Special counsel Robert Mueller last week asked the FBI to investigate a possible scam in which a woman would make false claims that he had sexually assaulted her, after several political reporters were contacted about doing a story on the alleged assault.
Multiple reporters were contacted over the past few weeks by a woman who said she had been offered money to say she was sexually assaulted by Mueller, the special counsel who is probing possible collusion between the Trump campaign and Russia. After investigating, according to the political website Hill Reporter, the reporters each independently determined the assault allegation was likely a hoax and that it was unclear if the woman had been offered money to make the claim. The reporters then contacted the special counsel's office to report that they had been approached about the scheme.
"When we learned last week of allegations that women were offered money to make false claims about the special counsel, we immediately referred the matter to the FBI for investigation," said Peter Carr, spokesperson for the special counsel.
While investigating the possibility of a hoax, the Hill Reporter's Ed Krassenstein, who was one of the reporters contacted, said he received threats, including a text message reading, "You're in over your head…. Drop this" which included his and another editor's home addresses.
Around the same time reporters began to be contacted about the assault allegations, Jack Burkman, a Republican lobbyist and radio host, began promoting, via his Facebook page, that he is investigating sexual misconduct and alcohol-related allegations against Mueller. On Tuesday morning he tweeted that he would hold a press conference two days later to "reveal the first of Special Counsel Robert Mueller's sex assault victims."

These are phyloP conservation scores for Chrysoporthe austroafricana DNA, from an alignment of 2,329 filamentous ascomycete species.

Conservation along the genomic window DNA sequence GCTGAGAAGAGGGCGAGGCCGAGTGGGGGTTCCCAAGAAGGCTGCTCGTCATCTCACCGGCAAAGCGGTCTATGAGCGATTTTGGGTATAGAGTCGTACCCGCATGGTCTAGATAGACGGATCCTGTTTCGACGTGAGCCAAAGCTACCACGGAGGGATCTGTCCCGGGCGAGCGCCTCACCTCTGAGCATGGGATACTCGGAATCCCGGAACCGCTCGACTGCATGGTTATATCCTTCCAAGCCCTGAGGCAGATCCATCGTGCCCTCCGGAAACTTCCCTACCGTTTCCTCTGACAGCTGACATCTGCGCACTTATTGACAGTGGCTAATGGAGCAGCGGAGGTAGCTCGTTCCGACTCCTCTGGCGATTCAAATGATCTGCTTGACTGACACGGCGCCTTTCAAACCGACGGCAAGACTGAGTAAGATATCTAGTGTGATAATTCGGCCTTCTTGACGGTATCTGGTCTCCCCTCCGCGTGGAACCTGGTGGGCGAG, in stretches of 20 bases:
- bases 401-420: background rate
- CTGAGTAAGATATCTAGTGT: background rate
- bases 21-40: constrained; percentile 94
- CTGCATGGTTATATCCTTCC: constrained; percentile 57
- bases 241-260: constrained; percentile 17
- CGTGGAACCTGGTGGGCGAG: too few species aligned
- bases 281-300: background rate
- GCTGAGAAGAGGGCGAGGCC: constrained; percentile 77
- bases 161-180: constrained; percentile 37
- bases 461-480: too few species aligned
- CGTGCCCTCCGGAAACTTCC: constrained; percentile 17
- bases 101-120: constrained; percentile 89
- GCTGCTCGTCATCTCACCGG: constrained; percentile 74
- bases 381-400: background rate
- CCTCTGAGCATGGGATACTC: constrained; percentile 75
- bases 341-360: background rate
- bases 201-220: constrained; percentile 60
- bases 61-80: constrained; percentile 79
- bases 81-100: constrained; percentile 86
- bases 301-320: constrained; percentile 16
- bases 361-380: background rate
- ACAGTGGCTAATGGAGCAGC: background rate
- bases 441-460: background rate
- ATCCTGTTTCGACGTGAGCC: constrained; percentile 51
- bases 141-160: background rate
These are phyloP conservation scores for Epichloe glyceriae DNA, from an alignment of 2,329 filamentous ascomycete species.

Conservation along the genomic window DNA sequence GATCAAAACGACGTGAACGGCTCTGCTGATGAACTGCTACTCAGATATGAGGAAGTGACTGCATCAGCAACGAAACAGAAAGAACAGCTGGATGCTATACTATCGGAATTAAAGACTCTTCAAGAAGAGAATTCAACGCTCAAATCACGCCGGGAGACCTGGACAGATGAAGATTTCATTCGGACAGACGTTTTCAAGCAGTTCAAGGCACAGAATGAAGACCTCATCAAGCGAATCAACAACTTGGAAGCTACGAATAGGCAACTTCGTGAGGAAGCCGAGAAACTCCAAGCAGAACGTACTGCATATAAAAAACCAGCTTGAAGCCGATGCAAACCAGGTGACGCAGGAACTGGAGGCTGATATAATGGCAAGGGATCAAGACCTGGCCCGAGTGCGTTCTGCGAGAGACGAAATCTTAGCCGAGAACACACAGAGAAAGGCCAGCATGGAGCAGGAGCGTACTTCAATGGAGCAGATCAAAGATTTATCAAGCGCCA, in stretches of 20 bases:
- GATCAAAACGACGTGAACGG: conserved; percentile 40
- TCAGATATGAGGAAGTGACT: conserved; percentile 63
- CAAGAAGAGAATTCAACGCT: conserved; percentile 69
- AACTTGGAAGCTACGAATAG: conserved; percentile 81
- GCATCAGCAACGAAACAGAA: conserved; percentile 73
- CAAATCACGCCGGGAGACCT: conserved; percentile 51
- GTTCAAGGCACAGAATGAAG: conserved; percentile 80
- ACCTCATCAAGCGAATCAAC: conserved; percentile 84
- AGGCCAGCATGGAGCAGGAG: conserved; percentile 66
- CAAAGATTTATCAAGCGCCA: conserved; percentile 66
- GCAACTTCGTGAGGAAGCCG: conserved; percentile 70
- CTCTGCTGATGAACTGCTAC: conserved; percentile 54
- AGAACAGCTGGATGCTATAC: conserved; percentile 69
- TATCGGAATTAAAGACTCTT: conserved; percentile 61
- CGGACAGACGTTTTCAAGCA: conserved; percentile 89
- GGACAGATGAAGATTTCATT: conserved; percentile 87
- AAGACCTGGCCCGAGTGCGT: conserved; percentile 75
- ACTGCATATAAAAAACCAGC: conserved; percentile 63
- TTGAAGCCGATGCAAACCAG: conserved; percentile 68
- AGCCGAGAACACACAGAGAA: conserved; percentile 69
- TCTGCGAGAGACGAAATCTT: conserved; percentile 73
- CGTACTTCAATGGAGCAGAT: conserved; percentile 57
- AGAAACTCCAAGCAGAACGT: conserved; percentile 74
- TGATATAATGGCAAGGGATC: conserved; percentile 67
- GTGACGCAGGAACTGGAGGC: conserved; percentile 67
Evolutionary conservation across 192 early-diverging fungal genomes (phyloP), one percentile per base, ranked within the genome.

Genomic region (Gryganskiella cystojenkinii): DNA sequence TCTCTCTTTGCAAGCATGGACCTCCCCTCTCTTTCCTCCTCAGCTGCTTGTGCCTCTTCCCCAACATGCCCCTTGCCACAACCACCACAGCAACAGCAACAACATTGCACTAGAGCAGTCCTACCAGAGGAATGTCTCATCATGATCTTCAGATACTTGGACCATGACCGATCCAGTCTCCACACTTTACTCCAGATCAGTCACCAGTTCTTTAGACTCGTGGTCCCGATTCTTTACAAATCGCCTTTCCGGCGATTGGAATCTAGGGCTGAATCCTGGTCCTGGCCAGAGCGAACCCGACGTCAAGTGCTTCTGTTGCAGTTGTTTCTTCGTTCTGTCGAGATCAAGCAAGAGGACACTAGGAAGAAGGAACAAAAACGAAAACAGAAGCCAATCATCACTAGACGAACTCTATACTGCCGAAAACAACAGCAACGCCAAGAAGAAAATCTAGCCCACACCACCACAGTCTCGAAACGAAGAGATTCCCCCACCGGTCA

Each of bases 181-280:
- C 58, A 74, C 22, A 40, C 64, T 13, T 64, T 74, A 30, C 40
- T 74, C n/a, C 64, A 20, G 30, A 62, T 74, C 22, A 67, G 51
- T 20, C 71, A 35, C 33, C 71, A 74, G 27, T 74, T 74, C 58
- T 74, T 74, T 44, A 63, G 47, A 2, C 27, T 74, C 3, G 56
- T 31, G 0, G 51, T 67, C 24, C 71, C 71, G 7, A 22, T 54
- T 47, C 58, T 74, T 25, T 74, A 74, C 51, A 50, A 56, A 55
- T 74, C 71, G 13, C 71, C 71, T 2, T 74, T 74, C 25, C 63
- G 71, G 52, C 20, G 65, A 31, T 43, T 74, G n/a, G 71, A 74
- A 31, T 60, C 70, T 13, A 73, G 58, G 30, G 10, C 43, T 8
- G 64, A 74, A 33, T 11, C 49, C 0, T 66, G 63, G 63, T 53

Over the past two years, Burkman has peddled a separate, evolving conspiracy theory that has blamed several different wild plots forthe death of Democratic staffer Seth Rich, who was shot on a Washington street in 2016 during an apparent botched robbery.
Krassenstein told NBC News he reached out to the special counsel’s office on Tuesday telling them what he knew about the sex assault scheme.
He also gave NBC News the phone numbers used by the woman alleging she was offered money to make the allegations, which were both disconnected.
Krassenstein and other journalists also pointed to Jacob Wohl, a disgraced hedge fund manager turned pro-Trump conspiracy theorist and Surefire Intelligence, a company connected to him, as being involved with Burkman’s alleged plot.
“I gave Burkman a call. I wanted to know who ‘Surefire Intelligence’ is. That’s when he told me about Jacob Wohl,” said Krassenstein. “To me, this was all a setup from somebody trying to discredit the media.”
Early this morning, Wohl tweeted, “Several media sources tell me that a scandalous story about Mueller is breaking tomorrow. Should be interesting. Stay tuned!”
Reached by direct message on Twitter, Wohl denied having a hand in any plot to pay women making false allegations against Mueller. “I don't have any involvement in any investigations of any kind. I'm not quite that cool,” he said.
The allegations still took off as viral posts on far-right news sites known for spreading fake news and disinformation tied to Wohl. Gateway Pundit, where Wohl is employed as a writer, touted their “exclusive documents” about a “very credible witness.”
In a statement, Surefire Intelligence tweeted that it “does not comment on current, past or future operations, nor the lack thereof."
Wohl declined to comment on his involvement with Surefire Intelligence. However, his email is listed in the domain records for Surefire Intelligence’s website and calls to a number listed on the Surefire Intelligence website went to a voicemail message which provided another phone number, listed in public records as belonging to Wohl’s mother.
Wohl stopped responding to NBC News after being told Surefire’s official phone number redirects to his mother’s voicemail.